So, too, should our goal be.  We should not be comparing ourselves to the Christians around us, the ones with better eyesight, stronger legs or more glamorous spiritual gifts.  We should run our best, to the best of the abilities Christ has given us.  And if we do that, when we cross the finish line, we’ll receive a welcome that would make even burly Mr. Garcia weep.

Oh, to be swept into the arms of my savior and receive His praise.

I am rich

Christian Wealth

Through these he has given us his very great and precious promises, so that through them you may participate in the divine nature, having escaped the corruption in the world caused by evil desires.For this very reason, make every effort to add to your faith goodness; and to goodness, knowledge; and to knowledge, self-control; and to self-control, perseverance; and to perseverance, godliness; and to godliness, mutual affection; and to mutual affection, love.For if you possess these qualities in increasing measure, they will keep you from being ineffective and unproductive in your knowledge of our Lord Jesus Christ. But whoever does not have them is nearsighted and blind, forgetting that they have been cleansed from their past sins. ~ 2 Peter 1:3-8, NIV

We teach our kids that money is a tool. Not inherently evil (please, please don’t misquote Paul’s letter to Timothy!), not necessarily good. A tool, that can be made useful for others, or can be wielded to destruction (usually to ourselves). Investing money is a method to build wealth—to use appropriately and to share with others. It isn’t a recipe for self-esteem, for social ladder-climbing, or for showing off. Investing wisely is simply a way to use what we have been blessed with to be responsible and to bless others, glory to God.

I thought of that investment principle as I read through Second Peter. These qualities of faith are listed a bit like a ‘snowball concept’ in the financial world. Add to faith goodness. In other words, invest your faith in goodness—it will increase both yours and other’s faith. Add to goodness knowledge—continue building that faith, which has increased by goodness, with knowledge. To knowledge self-control . . .perseverance . . . godliness . . . mutual affection . . . and love.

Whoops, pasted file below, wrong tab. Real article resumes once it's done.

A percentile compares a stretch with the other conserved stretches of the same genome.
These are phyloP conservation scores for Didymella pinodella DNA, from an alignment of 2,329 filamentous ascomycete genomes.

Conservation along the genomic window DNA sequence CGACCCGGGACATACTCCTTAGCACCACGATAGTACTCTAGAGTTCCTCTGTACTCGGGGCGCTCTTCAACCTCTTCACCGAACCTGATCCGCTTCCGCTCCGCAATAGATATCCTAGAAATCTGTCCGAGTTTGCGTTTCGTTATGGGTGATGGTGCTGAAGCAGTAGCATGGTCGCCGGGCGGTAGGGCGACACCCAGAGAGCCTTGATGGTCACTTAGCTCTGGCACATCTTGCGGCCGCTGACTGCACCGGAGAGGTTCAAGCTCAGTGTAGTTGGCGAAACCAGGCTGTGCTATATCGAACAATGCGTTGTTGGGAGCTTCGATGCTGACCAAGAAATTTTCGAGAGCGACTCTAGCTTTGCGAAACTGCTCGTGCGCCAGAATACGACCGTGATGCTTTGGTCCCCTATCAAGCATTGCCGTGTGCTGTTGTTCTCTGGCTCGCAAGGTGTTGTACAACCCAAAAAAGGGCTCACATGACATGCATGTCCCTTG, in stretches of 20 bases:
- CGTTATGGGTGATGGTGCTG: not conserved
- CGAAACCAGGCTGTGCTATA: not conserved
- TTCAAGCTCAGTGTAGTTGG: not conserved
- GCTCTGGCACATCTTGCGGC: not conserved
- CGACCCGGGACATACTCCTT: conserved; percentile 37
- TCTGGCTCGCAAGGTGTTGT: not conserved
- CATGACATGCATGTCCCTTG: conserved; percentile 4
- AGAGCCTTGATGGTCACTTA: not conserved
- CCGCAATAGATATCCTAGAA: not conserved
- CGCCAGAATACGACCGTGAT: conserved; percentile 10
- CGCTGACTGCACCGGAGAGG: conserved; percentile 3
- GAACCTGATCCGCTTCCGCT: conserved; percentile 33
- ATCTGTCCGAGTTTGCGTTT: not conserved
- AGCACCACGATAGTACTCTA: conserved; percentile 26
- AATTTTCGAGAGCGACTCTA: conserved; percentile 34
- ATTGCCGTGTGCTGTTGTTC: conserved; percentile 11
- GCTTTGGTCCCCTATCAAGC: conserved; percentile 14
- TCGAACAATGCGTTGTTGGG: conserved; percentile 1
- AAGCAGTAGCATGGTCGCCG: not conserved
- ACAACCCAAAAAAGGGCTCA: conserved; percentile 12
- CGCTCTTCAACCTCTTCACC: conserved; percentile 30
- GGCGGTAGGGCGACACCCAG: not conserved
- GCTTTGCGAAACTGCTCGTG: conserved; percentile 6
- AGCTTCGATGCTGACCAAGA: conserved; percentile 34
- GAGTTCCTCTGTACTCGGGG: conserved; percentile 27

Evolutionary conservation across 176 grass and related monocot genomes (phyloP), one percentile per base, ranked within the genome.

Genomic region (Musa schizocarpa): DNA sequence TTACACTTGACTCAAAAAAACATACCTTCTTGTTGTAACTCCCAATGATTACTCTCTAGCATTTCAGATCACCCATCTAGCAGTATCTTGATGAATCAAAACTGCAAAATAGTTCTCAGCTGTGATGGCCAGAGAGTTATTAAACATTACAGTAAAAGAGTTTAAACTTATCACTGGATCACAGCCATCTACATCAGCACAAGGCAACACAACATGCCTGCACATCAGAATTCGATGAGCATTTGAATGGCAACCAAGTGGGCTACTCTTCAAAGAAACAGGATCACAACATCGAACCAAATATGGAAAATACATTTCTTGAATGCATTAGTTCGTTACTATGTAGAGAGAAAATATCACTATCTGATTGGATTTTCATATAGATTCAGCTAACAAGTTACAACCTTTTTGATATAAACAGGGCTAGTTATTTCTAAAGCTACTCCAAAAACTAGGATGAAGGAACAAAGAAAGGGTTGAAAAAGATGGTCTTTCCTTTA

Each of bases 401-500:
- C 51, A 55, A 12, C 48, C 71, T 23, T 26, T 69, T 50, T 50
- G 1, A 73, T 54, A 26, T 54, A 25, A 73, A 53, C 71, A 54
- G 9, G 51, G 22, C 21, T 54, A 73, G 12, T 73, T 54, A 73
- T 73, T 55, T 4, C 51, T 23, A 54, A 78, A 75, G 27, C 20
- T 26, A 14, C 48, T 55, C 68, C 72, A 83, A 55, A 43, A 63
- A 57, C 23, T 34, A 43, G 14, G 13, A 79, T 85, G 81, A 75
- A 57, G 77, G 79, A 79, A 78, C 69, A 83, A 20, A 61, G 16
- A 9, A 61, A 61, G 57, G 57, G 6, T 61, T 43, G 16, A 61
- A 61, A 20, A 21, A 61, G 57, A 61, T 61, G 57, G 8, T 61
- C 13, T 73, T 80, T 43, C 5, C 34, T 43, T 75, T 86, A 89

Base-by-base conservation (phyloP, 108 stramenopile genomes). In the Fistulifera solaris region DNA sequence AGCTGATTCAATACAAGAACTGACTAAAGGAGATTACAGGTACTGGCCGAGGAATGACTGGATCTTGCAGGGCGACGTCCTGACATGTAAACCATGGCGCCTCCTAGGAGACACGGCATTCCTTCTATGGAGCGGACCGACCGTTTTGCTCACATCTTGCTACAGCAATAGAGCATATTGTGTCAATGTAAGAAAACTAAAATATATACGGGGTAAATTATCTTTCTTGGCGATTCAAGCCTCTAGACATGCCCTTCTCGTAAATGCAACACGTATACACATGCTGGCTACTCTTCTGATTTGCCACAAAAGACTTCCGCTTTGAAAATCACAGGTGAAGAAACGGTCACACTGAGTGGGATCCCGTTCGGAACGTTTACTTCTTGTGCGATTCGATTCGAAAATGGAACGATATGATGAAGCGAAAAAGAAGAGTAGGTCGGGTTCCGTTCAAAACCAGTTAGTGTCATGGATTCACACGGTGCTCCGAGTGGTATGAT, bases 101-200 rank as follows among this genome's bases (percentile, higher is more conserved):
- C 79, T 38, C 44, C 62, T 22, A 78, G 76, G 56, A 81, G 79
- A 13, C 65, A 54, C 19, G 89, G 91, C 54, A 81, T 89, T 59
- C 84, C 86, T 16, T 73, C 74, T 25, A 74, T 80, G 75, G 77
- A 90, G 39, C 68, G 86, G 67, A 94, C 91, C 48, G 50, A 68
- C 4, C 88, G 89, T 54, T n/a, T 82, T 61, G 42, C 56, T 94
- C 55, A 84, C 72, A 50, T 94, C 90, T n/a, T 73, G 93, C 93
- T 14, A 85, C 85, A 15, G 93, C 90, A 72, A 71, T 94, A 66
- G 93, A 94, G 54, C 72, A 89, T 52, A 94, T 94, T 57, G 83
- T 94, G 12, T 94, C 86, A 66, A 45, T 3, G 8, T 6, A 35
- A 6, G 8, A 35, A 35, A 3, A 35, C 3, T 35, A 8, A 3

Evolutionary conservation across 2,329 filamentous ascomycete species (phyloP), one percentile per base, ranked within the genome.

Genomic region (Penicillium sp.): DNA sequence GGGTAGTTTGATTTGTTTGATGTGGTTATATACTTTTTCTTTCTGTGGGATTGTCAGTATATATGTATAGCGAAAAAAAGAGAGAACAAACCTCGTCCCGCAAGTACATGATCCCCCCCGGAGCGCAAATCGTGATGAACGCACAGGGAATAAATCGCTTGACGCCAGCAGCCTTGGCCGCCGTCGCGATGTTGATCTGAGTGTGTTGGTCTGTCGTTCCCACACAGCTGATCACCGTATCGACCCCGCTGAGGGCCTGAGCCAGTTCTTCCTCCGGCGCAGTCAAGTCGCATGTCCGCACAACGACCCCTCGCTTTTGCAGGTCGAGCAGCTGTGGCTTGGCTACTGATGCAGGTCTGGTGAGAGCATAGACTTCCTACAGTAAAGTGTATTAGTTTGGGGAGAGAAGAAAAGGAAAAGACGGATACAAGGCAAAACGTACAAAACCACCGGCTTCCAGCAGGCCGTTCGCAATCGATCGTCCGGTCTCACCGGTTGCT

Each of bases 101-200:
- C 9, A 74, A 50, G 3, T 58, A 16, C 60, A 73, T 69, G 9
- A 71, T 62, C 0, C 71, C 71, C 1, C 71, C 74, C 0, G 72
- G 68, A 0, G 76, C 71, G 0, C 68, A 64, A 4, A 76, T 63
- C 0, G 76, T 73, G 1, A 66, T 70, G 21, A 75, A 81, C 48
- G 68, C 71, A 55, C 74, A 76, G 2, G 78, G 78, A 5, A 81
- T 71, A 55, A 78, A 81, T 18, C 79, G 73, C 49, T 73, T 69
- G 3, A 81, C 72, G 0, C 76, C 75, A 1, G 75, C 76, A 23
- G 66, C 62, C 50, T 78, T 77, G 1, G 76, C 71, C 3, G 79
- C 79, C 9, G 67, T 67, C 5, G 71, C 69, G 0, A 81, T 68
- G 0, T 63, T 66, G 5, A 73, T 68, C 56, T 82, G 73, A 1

The path to Christian wealth. Not a trail to large bank accounts, but to qualities of faith that make us useful and productive. I like that. I want to be useful—I think we’ve been created with purpose.

When you think of Christian wealth, do you think of a faith that is made useful?

I am rich

Poor, Yet Rich

He [Jesus] looked up and saw the rich dropping their offerings into the temple treasury.  He also saw a poor widow dropping in two tiny coins.  “I tell you the truth,” He said.  “This poor widow has put in more than all of them.  For all these people have put in gifts out of their surplus, but she out of her poverty has put in all she had to live on.” Luke 21:1-3 HCSB

I sat in the little African house, sweating.  The rainforest sent bugs through the open windows to crawl on the walls, painted a nauseating shade of hospital green. 

My host arrived, smiling, to get the room ready for the church service.  His home was one of the largest in the village, and so there we gathered.  I was early by African standards, (on time by American), so I was the only one there.

I watched him, puzzled.  He carried several of his wife’s skirts – which were really just lengths of fabric in eye-popping prints.  He pushed a chair up to a wall, stood on it, pulled a roll of duct tape out of his pocket, and taped up the material. He drug the chair around the room to hang all the skirts, sometimes scrunching the fabric into butterfly patterns, sometimes draping it artfully, always securing it with the grey duct tape.

Really?  He thought that made the place look better? I wanted to roll my American eyes.  But what irritated me the most was the duct tape.  This guy didn’t make more than $10 a week, and duct tape cost two or three dollars in the market.  He was wasting his money.

Instantly, the Holy Spirit convicted me, as sharply as He’s ever spoken to my heart.

You are witnessing the widow’s mite, and I am very pleased.

My host was beautifying his home as an act of worship, and quite suddenly, the most stunning of stained glass windows were not as lovely as that duct-taped fabric. Cathedrals have been built by the surplus riches of the elite, but this humble farmer outdid them all.

I may have more in my bank account than that man will ever see, but that day, he gathered riches in heaven untold.